I want to mention just one thing on the parity between attorneys and advocates and the issue of equal representation. There are 2 000 advocates and 21 000 attorneys. So, to want equal representation really reminds one of what things were like in the constitutional negotiations in 1994, when protecting minority white interests was sought.
I think we have a good Bill. It is a pity that the DA had to show its true colours. It's a pity that Cope had to resort to politicking.
I thank everybody for the debate and hope that the House supports the Bill.
Question put: That the Bill be read a second time.
The House divided:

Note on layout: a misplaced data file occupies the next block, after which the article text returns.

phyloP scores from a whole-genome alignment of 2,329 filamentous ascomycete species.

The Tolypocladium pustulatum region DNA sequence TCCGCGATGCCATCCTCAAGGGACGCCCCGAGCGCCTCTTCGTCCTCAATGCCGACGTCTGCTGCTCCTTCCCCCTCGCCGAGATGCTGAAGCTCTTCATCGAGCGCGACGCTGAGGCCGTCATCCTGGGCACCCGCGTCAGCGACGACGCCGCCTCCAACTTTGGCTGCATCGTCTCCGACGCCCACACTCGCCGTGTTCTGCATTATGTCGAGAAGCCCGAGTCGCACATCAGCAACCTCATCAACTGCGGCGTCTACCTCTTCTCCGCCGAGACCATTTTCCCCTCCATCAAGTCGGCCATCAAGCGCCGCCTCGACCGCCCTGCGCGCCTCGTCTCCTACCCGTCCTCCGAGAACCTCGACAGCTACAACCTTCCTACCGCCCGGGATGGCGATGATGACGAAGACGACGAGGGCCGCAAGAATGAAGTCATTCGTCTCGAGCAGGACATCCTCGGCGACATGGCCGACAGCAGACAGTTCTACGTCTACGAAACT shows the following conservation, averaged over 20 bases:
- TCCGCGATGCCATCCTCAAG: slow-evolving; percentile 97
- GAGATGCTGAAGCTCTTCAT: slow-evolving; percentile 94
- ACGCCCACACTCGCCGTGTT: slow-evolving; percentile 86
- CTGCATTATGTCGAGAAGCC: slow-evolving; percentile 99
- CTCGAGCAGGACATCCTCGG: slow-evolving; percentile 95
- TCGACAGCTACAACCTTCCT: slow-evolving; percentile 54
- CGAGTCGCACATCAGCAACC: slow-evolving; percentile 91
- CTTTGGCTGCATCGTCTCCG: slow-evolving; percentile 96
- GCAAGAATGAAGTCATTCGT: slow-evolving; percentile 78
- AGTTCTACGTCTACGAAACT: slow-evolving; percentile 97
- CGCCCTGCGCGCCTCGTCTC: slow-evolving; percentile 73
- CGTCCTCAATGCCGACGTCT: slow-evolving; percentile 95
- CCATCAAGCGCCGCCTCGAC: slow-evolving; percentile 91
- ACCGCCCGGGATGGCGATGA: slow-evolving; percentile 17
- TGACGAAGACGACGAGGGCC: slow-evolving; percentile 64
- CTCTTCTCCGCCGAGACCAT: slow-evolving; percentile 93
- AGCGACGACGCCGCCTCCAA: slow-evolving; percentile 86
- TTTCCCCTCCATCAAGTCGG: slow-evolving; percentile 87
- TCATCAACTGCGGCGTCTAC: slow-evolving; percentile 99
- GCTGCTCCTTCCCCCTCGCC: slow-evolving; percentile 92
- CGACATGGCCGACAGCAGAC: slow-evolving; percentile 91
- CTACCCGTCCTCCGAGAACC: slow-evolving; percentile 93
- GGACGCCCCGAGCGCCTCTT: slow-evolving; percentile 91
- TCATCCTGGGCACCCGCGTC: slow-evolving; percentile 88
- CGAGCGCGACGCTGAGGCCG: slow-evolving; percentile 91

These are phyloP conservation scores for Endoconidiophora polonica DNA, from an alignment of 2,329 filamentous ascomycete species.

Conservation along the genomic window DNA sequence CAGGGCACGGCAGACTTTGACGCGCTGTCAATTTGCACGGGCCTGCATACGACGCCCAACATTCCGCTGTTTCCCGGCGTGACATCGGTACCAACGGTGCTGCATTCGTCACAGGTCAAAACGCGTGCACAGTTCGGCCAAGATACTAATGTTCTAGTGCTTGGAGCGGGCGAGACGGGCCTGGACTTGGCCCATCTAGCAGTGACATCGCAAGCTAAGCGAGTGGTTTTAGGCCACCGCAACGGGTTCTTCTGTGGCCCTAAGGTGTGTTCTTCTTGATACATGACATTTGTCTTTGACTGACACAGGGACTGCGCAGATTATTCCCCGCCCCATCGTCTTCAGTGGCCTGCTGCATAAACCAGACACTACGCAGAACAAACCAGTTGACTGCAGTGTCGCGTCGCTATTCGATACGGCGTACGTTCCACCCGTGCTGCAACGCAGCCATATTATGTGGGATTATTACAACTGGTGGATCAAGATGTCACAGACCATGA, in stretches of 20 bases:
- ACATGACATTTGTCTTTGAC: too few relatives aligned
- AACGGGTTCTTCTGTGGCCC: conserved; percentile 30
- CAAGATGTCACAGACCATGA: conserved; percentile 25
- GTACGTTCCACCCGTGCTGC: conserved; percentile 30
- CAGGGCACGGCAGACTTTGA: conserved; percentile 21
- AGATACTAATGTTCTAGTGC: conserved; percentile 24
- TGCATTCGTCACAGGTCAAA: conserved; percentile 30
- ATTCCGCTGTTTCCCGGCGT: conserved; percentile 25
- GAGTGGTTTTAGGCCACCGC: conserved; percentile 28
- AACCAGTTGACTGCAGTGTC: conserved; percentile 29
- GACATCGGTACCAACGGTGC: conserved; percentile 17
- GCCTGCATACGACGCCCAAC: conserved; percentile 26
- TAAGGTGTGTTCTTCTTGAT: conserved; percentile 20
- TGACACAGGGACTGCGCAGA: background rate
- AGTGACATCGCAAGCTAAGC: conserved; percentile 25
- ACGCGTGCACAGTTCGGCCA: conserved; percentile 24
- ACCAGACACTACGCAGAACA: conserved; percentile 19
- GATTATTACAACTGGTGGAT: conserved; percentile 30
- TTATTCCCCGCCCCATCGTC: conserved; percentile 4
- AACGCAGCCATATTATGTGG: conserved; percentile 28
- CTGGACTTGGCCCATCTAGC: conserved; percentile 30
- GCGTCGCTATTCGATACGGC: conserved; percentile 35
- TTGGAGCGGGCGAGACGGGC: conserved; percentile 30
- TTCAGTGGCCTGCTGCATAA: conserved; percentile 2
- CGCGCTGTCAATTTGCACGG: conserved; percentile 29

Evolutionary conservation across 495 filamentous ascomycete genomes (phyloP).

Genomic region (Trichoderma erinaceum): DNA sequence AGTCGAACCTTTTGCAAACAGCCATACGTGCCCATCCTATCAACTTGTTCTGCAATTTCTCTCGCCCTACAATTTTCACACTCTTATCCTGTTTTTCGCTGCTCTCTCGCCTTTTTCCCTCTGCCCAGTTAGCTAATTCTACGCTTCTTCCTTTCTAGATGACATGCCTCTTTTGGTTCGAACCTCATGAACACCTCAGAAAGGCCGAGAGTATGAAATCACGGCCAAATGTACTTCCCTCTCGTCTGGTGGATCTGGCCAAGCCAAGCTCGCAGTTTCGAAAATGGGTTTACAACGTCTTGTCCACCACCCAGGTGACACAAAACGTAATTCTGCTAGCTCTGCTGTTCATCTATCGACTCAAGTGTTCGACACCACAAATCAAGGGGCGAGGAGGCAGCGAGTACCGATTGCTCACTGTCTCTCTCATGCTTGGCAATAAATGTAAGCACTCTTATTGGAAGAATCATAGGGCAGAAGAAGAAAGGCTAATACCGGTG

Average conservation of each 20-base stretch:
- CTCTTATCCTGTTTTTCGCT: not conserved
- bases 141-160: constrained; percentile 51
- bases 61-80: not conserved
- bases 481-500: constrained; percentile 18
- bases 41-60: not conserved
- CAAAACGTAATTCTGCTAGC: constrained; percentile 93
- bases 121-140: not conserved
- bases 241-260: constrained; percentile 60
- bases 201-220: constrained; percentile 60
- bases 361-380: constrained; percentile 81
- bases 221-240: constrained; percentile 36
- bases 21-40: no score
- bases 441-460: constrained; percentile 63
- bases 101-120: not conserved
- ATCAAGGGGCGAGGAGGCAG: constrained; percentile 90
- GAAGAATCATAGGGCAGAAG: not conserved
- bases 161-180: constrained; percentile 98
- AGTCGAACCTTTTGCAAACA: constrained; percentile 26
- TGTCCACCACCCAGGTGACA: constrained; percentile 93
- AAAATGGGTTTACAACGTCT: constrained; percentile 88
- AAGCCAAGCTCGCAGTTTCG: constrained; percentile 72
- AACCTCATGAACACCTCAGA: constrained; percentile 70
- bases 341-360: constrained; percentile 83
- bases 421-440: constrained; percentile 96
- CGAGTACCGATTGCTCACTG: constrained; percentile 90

AYES - 226: Abram, S; Adams, P E; Ainslie, A R; Bam-Mugwanya, V; Beukman, F; Bhengu, F; Bhengu, N R; Bhengu, P; Bikani, F C; Bogopane-Zulu, H I; Bonhomme, T; Booi, M S; Borman, G M; Boshigo, D F; Botha, Y R; Bothman, S G; Burgess, C V; Carrim, Y I; Cele, M A; Chabane, O C; Chili, D O; Chiloane, T D; Chohan, F I; Coleman, E M; Cronin, J P; Cwele, S C; Dambuza, B N; Daniels, P N; De Lange, J H; Diale, L N; Dikgacwi, M M; Dlakude, D E; Dlodlo, A; Dlomo, B J; Dlulane, B N; Dubazana, Z S; Dube, M C; Duma, N M; Dunjwa, M L; Ebrahim, E I; Fransman, M L; Frolick, C T; Fubbs, J L; Gaehler, L B; Gasebonwe, T M A; Gaum, A H; Gcwabaza, N E; Gelderblom, J P; Gina, N; Godi, N T; Gololo, C L; Goqwana, M B; Gumede, D M; Hajaig, F; Hanekom, D A; Holomisa, S P; Huang, S-B; Jeffery, J H; Joemat-Pettersson, T M; Johnson, M; Kekana, C D; Kenye, T E; Khoarai, L P; Kholwane, S E; Khumalo, F E; Khunou, N P; Koornhof, G W; Kota-Fredericks, Z A; Kubayi, M T; Landers, L T; Lekgetho, G; Lesoma, R M M; Line-Hendriks, H; Lishivha, T E; Luyenge, Z; Maake, J J; Mabasa, X; Mabedla, N R; Mabudafhasi, T R; Mabuza, M C; Madlala, N M; Madlopha, C Q; Mafolo, M V; Magagula, V V; Magama, H T; Magubane, E; Magwanishe, G; Mahomed, F; Makasi, X C; Makhubela- Mashele, L S; Makhubele, Z S; Makwetla, S P; Malgas, H H; Maluleka, H P; Maluleke, J M; Manamela, K B; Manana, M C; Manganye, J; Mangena, M S; Mapisa-Nqakula, N N; Maserumule, F T; Mashatile, S P; Mashigo, R M; Mashishi, A C; Masilo, J M; Masutha, T M; Mathale, C C; Mathebe, D H; Mathibela, N F; Matshoba, J M; Maunye, M M; Mavunda, D W; Mayatula, S M; Maziya, A M; Mdaka, M N; Mdakane, M R; Mfulo, A; Mfundisi, I S; Mgabadeli, H C; Mjobo, L N; Mkhize, H B; Mlambo, E M; Mmusi, S G; Mnisi, N A; Mocumi, P A; Moepeng, J K; Mohai, S J; Mohale, M C; Mohorosi, M M; Mokoena, A D; Molebatsi, M A; Molewa, B E E; Moloi-Moropa, J C; Moloto, K A; Moni, C M; Morutoa, M R; Moss, L N; Motlanthe, K P; Motsepe, R M; Motshekga, M S; Mthethwa, E N; Mushwana, F F; Muthambi, A F; Nchabeleng, M E; Ndabandaba, L G B; Ndabeni, S T; Ndebele, J S; Ndlazi, A Z; Nelson, W J; Nene, N M; Newhoudt-Druchen, W S; Ngcengwane, N D; Ngcobo, B T; Ngcobo, E N N; Ngele, N J; Ngubeni-Maluleka, J P; Ngwenya, W; Nhlengethwa, D G; Nkwinti, G E; Ntapane, S Z; Ntuli, B M; Ntuli, Z C; Nxesi, T W; Nxumalo, M D; Nyalungu, R E; Nyanda, S; Nyekemba, E; Nzimande, B E; Oliphant, G G; Oliphant, M N; Pandor, G N M; Peters, E D; Petersen-Maduna, P; Phaliso, M N; Pilane- Majake, M C C; Pilusa-Mosoane, M E; Pule, D D; Radebe, G S; Radebe, B A; Radebe, J T; Ramathlodi, N A; Ramodibe, D M; Saal, G; Schneemann, G D; Segale-Diswai, M J; Selau, G J; September, C C; Shabangu, S; Sibanyoni, J B; Sibiya, D; Sindane, G S; Sisulu, L N; Sithole, S C N; Sizani, P S; Skosana, J J; Smith, V G; Snell, G T; Sogoni, E M; Sonto, M R; Sosibo, J E; Sotyu, M M; Suka, L; Sulliman, E M; Sunduza, T B; Swanepoel, D W; Thobejane, S G; Thomson, B; Tinto, B; Tlake, M F; Tobias, T V; Tsebe, S R; Tseke, G K; Tshabalala, J; Tshwete, P; Tsotetsi, D R; Turok, B; Twala, N M; van Rooyen, D D; Van Schalkwyk, M C J; Van Wyk, A; Wayile, Z G; Williams, A J; Williams-De Bruyn, S T; Xasa, T; Ximbi, D L; Xingwana, L M; Yengeni, L